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Home / Browse / Type / Event / Fayetteville, Affair at
June 24, 1864
Colonel Marcus LaRue Harrison (US); Buck Brown (CS)
Unknown (US); 200 cavalry (CS)
3 killed, 1 captured (US); None (CS)
One of a series of hit-and-run actions across the state in 1864, this brief Civil War engagement demonstrates how Confederate forces could continue to engage Federal units with little fear of reprisal.
The number of horses and mules required by armies during the Civil War necessitated enormous amounts of forage and supplies to care for these animals. As Union outposts in the state exhausted the available food near their camps, the Federal troops were forced to move farther away from their base of safety in order to ensure a continual supply of food. These small, isolated groups of men and animals made tempting targets for Confederate forces.
On June 24, 1864, Colonel Marcus LaRue Harrison of the First Arkansas Cavalry (US) dispatched a number of his men north of Fayetteville (Washington County), where they protected about 240 grazing mules. They were attacked by a group of about 200 guerrillas under the command of Buck Brown. The guerrillas killed two soldiers and a freedman working the herd and captured another soldier.
As most of his cavalry was operating near the Indian Territory in an effort to capture Brown, Harrison did not have a sufficient number of cavalry available to launch an effective pursuit. He sent two groups of men after the raiders, but most of these pursuers were on foot and no match for the speed of the enemy. Harrison reported that the enemy was able to escape to the Maysville (Benton County) area.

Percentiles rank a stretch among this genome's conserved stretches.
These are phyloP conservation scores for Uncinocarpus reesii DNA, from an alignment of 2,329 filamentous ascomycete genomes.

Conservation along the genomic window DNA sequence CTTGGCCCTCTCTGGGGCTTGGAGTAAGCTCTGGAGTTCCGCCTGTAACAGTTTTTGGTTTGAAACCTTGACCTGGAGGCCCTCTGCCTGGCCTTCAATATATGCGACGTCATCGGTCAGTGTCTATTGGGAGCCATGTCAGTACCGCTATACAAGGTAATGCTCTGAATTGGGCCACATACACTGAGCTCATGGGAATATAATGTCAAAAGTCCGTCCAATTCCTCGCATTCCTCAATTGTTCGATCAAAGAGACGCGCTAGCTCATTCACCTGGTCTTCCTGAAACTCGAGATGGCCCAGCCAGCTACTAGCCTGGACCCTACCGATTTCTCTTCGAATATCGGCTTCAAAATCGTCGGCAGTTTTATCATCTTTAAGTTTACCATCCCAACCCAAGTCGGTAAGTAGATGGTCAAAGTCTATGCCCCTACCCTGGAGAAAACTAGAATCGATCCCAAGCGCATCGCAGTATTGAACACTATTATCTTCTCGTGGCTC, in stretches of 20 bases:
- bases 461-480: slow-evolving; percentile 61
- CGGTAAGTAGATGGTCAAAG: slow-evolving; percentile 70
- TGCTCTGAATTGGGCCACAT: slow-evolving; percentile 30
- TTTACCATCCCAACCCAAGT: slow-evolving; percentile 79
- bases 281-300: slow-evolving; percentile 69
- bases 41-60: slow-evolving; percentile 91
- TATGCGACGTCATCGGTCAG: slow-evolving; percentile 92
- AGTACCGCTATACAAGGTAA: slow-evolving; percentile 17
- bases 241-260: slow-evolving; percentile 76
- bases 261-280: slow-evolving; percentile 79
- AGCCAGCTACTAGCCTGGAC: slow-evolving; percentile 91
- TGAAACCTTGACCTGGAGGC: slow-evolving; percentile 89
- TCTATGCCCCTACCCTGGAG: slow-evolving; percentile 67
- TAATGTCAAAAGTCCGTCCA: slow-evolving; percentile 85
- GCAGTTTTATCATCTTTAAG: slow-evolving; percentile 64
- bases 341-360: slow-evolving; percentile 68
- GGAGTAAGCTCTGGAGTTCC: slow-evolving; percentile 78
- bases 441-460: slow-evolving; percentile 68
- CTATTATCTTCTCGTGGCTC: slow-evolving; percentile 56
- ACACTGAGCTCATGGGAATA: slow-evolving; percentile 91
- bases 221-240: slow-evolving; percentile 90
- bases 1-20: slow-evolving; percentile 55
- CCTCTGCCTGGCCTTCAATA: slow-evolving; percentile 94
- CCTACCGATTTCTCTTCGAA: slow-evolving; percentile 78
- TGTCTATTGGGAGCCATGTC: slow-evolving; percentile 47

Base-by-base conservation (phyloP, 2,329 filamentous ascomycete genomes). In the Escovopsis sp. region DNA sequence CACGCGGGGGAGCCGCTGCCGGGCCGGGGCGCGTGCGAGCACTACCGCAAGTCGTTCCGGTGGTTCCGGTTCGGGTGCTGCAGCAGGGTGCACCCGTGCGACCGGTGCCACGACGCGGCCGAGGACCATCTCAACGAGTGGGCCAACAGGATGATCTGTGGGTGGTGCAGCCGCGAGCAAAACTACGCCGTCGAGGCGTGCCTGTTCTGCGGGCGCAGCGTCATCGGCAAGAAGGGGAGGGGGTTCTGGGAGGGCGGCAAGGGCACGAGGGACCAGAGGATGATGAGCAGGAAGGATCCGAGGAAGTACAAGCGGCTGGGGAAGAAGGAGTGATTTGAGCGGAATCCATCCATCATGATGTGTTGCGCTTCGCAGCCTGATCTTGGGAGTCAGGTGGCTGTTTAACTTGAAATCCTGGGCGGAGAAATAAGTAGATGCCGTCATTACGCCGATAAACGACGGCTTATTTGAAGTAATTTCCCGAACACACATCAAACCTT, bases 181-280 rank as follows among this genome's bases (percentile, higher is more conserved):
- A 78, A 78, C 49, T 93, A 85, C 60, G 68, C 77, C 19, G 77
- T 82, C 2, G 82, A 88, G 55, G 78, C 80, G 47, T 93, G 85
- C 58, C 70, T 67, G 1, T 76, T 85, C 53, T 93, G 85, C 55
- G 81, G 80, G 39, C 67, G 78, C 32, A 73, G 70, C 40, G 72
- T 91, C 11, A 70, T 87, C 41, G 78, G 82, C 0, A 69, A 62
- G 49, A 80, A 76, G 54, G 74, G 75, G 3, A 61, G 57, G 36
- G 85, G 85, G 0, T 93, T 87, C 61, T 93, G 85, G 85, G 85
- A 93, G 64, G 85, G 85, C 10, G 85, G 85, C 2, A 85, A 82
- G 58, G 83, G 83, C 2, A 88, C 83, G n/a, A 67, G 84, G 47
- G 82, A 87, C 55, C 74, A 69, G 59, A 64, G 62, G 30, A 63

Attacks like these made it difficult for Union outposts to function. Confederates could easily launch small unit actions that kept the enemy off balance and steal necessities, such as mules. This type of warfare was prevalent in Arkansas by this point of the war as large-scale actions became rarer.
For additional information:The War of the Rebellion: A Compilation of the Official Records of the Union and Confederate Armies. Series 1, Vol. 34, Part I. Washington DC: Government Printing Office, 1889.
David Sesser Henderson State University
Last Updated 8/7/2015
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